Pascal assumes the Christian God, a jealous theistic ruling deity who insists we behave according to His code and who punishes those who don’t. And He may even require faith.
But that’s just one (very human) conception of God. The Jews don’t see God that way and neither do many other religions. For example, Buddhists and Hindus have Karma, a type of automatic justice. It’s individual, but more like game points given and taken by the system — your “score” determines the quality of future lives.
The Jews don’t believe divine justice exists. Good in this life is its own reward, and evil usually reaps what it sows, as well. Yet part of their view is that sometimes evil flourishes while good suffers. The sun shines on all. Such is life.
Pascal’s Wager mainly has force under theism. The less one frames their metaphysics on a deity, the less force the Wager has.
Still, it’s interesting to me that Christianity and Islam are the two largest religions (31.1% and 24.9%, respectively), and karmic religions (Hindus and Buddhists comprise 20.1%) also have a strong standing. At the very least we’re apparently wired to want the scales balanced — we’re wired for fairness.
So are many animals. They can have a strong sense of “fair share” when it comes to food or play. It has always been possible that humans are evolutionarily wired to see a Creator in the patterns of nature. That we have some sort of “God circuit” in our brain. (One apparently engaged by hallucinogens and other mind-altering experiences.)
Or maybe all this didn’t just happen, and there is something behind it, and our universal sense of a Creator is a valid apprehension of something real. (And hallucinogens, as the hippies always said, are a path to a greater apprehension of that reality. So also, perhaps, are fasting and other ways of tapping into areas our minds don’t usually go.)
Which I quite agree is an outside chance that seems like giving in to some primitive brain bias towards seeing metaphorical tigers in the metaphorical tall grass. But I can’t help but think, damn, if this huge universe just happened and has no purpose or meaning, what a waste of space and energy.
The bottom line makes a good bumper sticker:
The Theist problem: It might be false.
It’s impossible to say for sure, and it seems the case that the only way we ever can know is if it’s true. And it takes dying to find out.
Faith isn’t something that comes from logic; it has been referred to as a deliberately irrational act. We can’t seek faith, only surrender to it.
Many who do find joy and comfort in it. Even if it isn’t true, acting like it is brings with it community and an explicit moral code. Those aren’t bad things. And as with all our powerful notions, faith can be misused or misdirected. Bad things can happen then, but faith also accounts for much good in the world.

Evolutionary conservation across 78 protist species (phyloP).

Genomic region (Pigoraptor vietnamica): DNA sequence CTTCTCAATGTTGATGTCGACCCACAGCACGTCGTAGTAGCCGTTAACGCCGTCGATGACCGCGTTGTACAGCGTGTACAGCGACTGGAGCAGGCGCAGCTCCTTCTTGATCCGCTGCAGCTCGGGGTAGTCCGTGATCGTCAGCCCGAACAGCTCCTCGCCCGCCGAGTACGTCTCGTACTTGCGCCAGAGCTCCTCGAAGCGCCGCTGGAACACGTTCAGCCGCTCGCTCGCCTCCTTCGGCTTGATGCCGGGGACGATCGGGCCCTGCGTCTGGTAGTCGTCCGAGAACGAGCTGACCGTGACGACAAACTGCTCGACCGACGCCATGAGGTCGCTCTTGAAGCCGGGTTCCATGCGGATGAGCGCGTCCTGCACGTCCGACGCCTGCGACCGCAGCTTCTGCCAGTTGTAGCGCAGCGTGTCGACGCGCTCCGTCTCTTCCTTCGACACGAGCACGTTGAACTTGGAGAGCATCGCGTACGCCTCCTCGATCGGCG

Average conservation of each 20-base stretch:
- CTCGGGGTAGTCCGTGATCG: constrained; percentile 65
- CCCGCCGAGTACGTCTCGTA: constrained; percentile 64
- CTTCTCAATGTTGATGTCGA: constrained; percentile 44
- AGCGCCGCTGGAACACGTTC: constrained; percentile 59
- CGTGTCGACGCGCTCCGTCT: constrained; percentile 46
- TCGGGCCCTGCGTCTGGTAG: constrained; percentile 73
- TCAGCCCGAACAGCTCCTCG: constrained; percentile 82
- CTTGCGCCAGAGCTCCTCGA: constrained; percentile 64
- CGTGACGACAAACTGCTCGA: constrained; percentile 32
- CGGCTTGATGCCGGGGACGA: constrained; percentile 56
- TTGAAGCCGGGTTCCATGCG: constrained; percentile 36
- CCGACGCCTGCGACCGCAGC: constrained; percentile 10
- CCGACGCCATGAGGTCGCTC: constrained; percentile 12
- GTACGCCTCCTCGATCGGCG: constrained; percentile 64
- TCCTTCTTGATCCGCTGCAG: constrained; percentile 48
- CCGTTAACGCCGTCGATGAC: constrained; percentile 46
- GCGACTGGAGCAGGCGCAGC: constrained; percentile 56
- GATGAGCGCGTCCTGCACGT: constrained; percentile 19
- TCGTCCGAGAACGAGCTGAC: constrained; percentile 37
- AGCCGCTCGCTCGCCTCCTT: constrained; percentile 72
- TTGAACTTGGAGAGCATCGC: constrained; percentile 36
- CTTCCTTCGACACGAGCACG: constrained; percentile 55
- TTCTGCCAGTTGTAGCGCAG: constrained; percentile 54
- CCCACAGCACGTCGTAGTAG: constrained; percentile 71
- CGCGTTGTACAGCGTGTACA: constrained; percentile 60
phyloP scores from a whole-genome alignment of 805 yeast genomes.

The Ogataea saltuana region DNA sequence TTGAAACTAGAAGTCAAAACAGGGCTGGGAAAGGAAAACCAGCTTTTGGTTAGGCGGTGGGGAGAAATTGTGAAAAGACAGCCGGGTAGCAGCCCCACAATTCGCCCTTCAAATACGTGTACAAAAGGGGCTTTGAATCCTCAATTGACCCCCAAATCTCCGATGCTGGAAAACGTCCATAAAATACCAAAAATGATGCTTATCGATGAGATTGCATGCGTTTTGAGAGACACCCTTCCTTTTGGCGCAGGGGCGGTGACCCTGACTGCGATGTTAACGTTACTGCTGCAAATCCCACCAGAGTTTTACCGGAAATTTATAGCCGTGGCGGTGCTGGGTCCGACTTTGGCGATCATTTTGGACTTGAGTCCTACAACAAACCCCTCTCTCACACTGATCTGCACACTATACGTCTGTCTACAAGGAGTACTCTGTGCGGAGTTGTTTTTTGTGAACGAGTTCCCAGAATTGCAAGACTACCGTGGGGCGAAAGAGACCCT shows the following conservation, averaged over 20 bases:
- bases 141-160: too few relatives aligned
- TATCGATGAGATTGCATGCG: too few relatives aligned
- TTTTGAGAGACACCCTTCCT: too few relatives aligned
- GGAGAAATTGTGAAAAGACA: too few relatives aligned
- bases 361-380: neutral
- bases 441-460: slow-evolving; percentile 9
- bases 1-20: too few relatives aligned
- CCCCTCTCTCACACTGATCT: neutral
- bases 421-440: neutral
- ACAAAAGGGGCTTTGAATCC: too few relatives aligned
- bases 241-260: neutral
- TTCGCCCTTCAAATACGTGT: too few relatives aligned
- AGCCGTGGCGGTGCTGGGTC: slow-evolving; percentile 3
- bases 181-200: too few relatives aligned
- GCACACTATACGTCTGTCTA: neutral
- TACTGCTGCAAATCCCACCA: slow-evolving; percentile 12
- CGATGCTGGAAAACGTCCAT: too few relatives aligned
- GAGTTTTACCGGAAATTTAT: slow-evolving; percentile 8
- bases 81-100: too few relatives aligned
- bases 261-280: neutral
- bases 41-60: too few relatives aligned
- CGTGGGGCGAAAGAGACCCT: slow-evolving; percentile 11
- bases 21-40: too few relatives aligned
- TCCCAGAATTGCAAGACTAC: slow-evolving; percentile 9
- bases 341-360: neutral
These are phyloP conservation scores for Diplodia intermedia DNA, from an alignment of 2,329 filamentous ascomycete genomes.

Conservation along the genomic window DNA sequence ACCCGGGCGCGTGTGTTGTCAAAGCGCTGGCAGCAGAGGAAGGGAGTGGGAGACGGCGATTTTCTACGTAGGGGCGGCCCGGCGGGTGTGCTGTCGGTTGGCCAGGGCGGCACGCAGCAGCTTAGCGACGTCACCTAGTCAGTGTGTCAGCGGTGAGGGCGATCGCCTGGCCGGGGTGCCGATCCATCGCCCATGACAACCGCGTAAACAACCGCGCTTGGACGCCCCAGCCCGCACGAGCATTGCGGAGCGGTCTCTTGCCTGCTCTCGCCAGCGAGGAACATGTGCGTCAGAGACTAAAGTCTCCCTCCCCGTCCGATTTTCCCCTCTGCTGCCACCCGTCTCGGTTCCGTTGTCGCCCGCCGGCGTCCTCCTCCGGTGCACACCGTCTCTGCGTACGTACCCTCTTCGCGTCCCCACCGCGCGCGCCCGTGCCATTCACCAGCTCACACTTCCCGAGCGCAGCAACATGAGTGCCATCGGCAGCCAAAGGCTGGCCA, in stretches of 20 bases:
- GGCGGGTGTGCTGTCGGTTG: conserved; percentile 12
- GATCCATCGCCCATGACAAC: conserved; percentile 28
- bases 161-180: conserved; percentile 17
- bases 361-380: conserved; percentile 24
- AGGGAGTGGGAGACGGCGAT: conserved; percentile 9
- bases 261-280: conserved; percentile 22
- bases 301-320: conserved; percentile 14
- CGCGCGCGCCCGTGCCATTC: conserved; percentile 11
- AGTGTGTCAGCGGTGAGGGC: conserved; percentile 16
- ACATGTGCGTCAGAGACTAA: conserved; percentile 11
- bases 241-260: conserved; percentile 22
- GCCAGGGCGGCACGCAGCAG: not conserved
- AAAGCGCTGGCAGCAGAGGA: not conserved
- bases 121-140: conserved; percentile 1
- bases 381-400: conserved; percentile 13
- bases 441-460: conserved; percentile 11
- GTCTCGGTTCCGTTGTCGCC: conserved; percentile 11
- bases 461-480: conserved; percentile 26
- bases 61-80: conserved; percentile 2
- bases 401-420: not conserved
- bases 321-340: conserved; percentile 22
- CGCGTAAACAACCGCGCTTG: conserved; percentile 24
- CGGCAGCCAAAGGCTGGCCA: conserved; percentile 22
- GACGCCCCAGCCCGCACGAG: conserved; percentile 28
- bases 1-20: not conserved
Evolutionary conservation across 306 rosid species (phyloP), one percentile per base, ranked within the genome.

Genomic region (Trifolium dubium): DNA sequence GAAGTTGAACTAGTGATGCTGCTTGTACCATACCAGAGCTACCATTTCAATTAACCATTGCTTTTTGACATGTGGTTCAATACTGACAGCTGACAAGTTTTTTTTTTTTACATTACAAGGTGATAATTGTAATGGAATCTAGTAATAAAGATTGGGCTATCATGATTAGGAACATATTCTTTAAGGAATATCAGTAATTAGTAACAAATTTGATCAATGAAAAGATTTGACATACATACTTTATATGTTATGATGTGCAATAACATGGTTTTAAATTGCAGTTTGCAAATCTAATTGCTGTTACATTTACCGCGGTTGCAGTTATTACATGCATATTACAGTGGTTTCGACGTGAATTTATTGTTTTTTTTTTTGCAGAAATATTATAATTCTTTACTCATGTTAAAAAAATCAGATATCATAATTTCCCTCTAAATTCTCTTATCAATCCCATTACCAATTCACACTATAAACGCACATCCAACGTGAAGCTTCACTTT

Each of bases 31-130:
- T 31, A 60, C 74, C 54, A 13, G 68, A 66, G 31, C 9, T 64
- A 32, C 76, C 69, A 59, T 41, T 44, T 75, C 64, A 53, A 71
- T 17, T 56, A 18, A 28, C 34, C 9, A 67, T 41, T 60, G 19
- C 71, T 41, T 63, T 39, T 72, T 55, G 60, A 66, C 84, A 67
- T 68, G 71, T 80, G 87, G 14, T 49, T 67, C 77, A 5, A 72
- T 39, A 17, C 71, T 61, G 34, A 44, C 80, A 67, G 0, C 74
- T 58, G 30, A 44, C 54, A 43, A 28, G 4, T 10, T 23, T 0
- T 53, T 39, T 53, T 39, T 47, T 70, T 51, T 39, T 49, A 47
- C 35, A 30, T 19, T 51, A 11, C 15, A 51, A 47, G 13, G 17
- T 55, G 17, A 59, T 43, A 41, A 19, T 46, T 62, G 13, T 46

I think a fair accounting probably makes it, on balance, a good thing for humanity. Contrast that with some of our other powerful tools, politics, finance, nuclear power, the internet. Big pros and cons for all, but the balance? These things may be no better nor worse.
At least religion usually has a great deal of joy, love, and music.
Those who just can’t ride that train are still faced with the challenge of determining how to live life. In fact, there’s the initial choice, the zeroth choice, of determining whether to live life intentionally and thoughtfully at all or just take it as it comes.
Assuming one does choose an intentional thoughtful life, Pascal’s Wager suggests it might be worth considering a life that mimics a religious life just in case all those crazy Christians turn out to have been on to something. Certainly the moral statements that lie at the core of most religions are worthy life guides.
One can’t, and shouldn’t, pretend faith, but one can follow a similar path.
Or at least a similar direction.
As an aside, positing an ineffable God is one way to fix the ‘turtles all the way down’ problem. A problem for physicalism is determining the axioms beyond which one has to stop asking ‘why?’ At what point must physicists accept ‘this just is.’
With some form of God, there’s a metaphysical hard stop. By definition God is unknowable and the ultimate answer to ‘why?’ While that might seem an unsatisfying, too magical, answer, is it that much worse than forever chasing turtles?
More to the point, Yin-Yang style, why couldn’t an ineffable God create an effable reality for us to inhabit? I don’t see it as an either-or question, an exclusion, but as a wholeness.
Stay wagering, my friends! Go forth and spread beauty and light.